Harry Pasley Higginson and his role in the re-discovery of the dodo (Raphus cucullatus)

@article{Brown2020HarryPH,
  title={Harry Pasley Higginson and his role in the re-discovery of the dodo (Raphus cucullatus)},
  author={Clare Brown},
  journal={Archives of Natural History},
  year={2020},
  volume={47},
  pages={381-391}
}
  • Clare Brown
  • Published 24 November 2020
  • Economics
  • Archives of Natural History
Harry Pasley Higginson, a railway engineer from Yorkshire, northeast England, is one of the people credited with the first discovery of mid-Holocene dodo (Raphus cucullatus) bones at Mare aux Songe... 

References

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Palaeobiology: Dutch diaries and the demise of the dodo
TLDR
New historical data derived from records of hunting caches are analysed, which confirm that specimens of R. cucullatus were collected regularly for at least 26 years beyond 1662, and a new extinction date is calculated, which differs by only three years from that calculated by Roberts and Solow but which greatly narrows the confidence interval.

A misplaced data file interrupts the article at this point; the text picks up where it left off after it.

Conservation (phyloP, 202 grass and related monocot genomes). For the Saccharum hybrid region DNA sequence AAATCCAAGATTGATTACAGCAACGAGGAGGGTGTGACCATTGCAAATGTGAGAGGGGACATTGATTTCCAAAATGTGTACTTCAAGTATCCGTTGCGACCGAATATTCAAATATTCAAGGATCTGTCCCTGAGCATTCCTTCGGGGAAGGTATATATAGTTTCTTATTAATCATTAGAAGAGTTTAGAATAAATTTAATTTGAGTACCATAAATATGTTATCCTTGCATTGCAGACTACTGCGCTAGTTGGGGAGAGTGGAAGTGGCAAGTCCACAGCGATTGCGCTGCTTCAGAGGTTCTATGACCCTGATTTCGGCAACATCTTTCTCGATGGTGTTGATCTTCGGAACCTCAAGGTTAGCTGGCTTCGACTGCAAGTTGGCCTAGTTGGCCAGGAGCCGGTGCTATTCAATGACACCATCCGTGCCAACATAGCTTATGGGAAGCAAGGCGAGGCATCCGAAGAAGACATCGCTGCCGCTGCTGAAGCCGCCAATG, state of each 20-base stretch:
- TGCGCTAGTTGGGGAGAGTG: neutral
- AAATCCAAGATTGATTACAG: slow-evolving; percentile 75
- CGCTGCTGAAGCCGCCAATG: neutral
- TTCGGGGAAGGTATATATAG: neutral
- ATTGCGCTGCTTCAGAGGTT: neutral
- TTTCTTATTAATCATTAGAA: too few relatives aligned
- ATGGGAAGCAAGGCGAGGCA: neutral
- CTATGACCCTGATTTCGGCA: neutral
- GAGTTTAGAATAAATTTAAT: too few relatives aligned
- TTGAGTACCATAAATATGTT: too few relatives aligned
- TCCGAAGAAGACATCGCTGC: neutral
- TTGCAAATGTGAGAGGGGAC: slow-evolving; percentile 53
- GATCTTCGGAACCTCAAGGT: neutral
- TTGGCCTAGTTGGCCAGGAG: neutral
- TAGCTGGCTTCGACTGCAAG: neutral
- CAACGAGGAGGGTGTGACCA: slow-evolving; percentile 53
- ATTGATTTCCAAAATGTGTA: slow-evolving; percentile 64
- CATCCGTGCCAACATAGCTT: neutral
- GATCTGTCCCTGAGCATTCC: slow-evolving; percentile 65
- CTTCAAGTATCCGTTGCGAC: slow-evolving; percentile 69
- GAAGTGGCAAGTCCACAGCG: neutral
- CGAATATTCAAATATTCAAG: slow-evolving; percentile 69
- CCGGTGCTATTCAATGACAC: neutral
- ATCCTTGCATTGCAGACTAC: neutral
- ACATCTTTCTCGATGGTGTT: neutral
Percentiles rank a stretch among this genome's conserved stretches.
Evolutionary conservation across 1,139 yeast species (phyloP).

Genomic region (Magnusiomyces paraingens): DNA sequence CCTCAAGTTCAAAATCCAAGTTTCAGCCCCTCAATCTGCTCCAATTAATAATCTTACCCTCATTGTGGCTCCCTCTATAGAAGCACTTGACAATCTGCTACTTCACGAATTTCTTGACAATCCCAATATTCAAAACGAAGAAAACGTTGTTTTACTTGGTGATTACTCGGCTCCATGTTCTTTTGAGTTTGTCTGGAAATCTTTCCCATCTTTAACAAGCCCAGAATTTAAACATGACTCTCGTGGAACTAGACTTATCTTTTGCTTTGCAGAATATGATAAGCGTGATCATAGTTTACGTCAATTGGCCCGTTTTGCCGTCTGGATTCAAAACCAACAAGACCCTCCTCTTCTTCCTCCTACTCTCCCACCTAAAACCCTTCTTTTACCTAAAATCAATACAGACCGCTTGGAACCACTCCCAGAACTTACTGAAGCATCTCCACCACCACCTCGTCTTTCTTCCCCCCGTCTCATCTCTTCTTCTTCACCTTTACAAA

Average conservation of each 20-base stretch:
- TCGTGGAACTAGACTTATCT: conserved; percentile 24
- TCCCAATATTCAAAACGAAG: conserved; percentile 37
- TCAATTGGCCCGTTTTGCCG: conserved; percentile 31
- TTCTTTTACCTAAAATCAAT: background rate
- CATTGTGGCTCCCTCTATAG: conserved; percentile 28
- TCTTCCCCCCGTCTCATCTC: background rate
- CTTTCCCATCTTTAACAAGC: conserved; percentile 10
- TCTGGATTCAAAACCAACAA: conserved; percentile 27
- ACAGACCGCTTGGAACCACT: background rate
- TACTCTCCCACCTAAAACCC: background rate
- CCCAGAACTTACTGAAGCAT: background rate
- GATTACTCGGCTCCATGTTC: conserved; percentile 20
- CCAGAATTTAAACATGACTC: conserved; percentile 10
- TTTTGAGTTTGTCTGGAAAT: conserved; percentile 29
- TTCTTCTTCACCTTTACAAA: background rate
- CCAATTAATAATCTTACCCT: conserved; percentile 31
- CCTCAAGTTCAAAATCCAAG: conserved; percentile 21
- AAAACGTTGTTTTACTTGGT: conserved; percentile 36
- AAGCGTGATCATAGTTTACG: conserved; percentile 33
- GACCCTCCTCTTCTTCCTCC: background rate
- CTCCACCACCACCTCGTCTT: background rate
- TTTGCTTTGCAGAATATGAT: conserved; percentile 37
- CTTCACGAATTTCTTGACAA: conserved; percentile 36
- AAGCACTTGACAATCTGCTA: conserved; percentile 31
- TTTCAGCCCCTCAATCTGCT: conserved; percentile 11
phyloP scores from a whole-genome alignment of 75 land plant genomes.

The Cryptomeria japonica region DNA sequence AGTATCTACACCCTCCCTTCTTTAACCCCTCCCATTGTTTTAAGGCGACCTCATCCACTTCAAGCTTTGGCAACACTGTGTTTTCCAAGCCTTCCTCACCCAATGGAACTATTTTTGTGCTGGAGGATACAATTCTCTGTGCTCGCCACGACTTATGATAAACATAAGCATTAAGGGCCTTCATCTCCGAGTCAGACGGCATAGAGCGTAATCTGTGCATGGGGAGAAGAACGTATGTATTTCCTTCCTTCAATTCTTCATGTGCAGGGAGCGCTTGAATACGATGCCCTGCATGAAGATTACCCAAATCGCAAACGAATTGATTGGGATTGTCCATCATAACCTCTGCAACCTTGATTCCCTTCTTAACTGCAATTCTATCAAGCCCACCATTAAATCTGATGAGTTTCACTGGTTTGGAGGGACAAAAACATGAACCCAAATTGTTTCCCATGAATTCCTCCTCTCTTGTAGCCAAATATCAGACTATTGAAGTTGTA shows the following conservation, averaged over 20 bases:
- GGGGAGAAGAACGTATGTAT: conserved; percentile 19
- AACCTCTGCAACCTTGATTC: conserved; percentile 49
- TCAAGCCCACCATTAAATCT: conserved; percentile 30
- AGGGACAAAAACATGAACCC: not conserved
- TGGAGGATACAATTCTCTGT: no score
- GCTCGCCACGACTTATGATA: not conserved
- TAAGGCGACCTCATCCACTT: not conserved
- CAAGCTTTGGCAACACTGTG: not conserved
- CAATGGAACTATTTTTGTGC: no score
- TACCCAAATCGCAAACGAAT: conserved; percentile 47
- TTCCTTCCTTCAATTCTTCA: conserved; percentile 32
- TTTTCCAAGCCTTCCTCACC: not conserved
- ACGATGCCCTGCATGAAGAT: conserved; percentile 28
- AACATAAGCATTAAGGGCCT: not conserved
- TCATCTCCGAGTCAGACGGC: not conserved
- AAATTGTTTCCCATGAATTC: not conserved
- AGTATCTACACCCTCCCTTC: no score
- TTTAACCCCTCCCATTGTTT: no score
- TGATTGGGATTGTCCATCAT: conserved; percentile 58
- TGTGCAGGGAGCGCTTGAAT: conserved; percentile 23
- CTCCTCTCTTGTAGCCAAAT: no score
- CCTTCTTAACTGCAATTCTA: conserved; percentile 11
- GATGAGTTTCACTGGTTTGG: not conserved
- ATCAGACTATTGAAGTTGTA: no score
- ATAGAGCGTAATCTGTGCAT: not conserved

Flightless birds: When did the dodo become extinct?
TLDR
This work uses a statistical method to establish the actual extinction time of the dodo as 1690, almost 30 years after its most recent sighting.
How Owen ‘stole’ the Dodo: academic rivalry and disputed rights to a newly-discovered subfossil deposit in nineteenth century Mauritius
TLDR
Owen published on the Dodo first, while Clark was financially rewarded, but Clark's ensuing arguments over the site discovery with railway engineer, Harry Higginson, and attempt to cover up the abundance of Dodo bones, thus keeping prices high, concluded in a bitter rivalry that never resolved between Owen and the Newton brothers.
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OBITUARY. HARRY PASLEY HIGGINSON, 1838-1900.
  • Minutes of the Proceedings of the Institution of Civil Engineers
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